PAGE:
Friday, 28 July 2017

Theatre at the cinema: New York in the 'Plague' years

Part Two: Perestroika

This was more than Part One in every sense of the word. Longer (4 hours 20 minutes) and considerably louder but covering very much the same ground. As the gay Mormon torn between his neurotic wife and (equally neurotic) boyfriend, Russell Tovey holds his own against the competition from Andrew Garfield and Nathan Lane in considerably showier roles, as do Susan Brown in the role (one of several she plays) of the ghost of Ethel Rosenberg and Amanda Lawrence as the Mormon mom who 'adopts' Garfield in the hospital Aids ward (she also has multiple roles). 

Nathan Lane has a protracted death scene which is both comic and tragic. Garfield looks like a latter-day Greta Garbo much of the time. He has several more scenes with the Angel who has told him he is to be a 'Prophet': the theme is central to the play but this kind of New Age mysticism (whoops, I nearly said 'claptrap') tends to get on my nerves. Good as the play is, brilliantly acted and thrillingly presented in this production from the National Theatre, I felt that Less might be More (the TV version 'condensed' the two plays into five-and-a-bit hours), but there's no denying what a powerful picture it presents of America during the Reagan years, the 'Plague' years.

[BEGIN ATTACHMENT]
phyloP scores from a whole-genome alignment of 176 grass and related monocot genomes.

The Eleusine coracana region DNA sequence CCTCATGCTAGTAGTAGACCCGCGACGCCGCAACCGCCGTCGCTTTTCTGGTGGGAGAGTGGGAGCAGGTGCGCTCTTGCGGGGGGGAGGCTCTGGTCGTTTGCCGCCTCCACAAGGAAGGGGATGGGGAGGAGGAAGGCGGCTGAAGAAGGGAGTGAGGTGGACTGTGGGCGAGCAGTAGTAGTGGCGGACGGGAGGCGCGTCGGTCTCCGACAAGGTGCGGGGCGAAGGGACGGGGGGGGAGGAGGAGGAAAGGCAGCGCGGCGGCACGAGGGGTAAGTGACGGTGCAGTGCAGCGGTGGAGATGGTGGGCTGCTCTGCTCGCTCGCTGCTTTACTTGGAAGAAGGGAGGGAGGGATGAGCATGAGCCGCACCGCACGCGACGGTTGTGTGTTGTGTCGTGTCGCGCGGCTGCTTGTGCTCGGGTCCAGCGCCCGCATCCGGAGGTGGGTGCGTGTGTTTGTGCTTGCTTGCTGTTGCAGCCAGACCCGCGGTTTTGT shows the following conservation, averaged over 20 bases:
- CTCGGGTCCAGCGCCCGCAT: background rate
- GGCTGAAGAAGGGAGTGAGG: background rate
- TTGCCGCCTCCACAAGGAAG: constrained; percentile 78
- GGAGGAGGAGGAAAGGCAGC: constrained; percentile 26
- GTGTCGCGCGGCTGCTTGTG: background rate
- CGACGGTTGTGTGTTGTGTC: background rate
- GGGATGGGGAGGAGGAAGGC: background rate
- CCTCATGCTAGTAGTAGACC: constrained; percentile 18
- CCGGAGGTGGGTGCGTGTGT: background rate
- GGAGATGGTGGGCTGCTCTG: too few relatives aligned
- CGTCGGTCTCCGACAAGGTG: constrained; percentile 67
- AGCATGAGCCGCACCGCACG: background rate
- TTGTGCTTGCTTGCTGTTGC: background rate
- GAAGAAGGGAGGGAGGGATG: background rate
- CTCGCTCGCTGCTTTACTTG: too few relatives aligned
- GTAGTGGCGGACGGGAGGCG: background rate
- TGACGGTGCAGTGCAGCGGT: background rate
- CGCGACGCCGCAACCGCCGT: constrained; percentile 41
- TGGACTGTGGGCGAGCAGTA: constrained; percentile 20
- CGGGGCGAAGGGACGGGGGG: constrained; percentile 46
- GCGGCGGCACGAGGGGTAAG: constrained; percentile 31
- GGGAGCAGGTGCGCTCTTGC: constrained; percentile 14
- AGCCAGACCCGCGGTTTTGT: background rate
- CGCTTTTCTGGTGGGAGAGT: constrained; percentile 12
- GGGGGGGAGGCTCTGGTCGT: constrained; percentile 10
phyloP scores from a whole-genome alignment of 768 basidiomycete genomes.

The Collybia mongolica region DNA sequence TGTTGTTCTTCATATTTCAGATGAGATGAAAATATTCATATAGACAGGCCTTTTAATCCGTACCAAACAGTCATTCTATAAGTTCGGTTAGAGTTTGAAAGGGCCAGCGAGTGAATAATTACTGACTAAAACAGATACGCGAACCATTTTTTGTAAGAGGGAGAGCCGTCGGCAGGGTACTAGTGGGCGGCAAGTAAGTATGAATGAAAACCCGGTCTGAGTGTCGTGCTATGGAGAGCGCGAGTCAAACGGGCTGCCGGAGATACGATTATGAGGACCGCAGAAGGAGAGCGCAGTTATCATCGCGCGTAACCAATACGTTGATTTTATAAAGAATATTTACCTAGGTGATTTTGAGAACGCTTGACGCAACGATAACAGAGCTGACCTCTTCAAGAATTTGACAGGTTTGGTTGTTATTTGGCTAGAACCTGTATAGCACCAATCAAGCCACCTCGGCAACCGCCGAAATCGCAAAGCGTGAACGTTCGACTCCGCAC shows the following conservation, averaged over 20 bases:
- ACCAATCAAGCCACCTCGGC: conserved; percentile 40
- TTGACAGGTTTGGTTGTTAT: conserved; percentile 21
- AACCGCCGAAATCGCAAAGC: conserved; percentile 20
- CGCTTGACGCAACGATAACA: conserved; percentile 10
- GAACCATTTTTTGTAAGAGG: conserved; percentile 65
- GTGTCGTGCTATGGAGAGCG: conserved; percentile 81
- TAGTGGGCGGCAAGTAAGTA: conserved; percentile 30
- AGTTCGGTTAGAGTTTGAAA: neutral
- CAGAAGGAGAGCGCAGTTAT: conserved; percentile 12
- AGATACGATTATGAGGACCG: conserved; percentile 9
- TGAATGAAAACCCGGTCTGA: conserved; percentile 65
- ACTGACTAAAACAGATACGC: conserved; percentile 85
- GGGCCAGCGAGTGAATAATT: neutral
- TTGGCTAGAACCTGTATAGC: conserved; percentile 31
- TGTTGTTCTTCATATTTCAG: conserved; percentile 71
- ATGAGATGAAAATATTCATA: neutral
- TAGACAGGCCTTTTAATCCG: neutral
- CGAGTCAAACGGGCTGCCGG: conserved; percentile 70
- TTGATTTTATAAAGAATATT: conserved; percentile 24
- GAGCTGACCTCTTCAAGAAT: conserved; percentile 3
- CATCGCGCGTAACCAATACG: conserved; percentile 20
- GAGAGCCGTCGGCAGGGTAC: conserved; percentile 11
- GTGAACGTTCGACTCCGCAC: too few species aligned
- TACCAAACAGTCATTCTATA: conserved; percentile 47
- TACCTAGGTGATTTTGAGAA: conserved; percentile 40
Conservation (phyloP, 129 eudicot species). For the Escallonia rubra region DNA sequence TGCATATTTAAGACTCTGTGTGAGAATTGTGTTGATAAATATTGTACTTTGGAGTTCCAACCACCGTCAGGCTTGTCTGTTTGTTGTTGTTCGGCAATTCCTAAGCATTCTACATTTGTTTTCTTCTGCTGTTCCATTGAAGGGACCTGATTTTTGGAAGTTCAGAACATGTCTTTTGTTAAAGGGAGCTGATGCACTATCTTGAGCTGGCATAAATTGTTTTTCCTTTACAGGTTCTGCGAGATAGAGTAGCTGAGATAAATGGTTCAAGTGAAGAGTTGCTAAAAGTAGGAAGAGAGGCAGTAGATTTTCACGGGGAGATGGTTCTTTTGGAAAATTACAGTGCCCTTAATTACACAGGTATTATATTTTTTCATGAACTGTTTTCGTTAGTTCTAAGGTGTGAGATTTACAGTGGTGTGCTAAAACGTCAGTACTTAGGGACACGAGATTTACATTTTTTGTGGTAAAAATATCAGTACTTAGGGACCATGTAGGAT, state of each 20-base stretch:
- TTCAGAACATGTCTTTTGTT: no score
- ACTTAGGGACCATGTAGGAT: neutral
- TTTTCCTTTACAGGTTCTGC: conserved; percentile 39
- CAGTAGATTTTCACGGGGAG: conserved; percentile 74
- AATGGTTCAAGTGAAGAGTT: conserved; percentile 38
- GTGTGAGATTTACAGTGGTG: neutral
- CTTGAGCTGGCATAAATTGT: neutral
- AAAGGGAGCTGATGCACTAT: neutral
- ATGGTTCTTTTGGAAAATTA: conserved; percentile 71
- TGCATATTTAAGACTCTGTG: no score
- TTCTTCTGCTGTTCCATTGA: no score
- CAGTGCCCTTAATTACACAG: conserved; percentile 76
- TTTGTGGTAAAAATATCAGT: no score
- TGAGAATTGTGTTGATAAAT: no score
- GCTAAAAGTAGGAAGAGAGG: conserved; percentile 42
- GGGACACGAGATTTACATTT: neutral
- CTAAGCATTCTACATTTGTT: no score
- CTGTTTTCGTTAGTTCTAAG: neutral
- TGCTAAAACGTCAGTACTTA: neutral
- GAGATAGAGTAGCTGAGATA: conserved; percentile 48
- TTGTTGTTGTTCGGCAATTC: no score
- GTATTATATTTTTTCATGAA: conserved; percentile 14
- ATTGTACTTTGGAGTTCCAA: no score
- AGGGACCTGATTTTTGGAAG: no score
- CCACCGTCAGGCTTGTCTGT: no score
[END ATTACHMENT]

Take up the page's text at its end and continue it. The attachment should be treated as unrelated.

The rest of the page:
This is a one-of-a-kind play: long, shouty, vehemently anti-Establishment - but dazzling.  

There will be be ‘encore’ showings of both Parts in cinemas next month. Challenging theatre but highly recommended.

Andrew Garfield as Prior Walter in ANGELS IN AMERICA

ANGELS IN AMERICA Part One: Millennium Approaches
(Review from last week)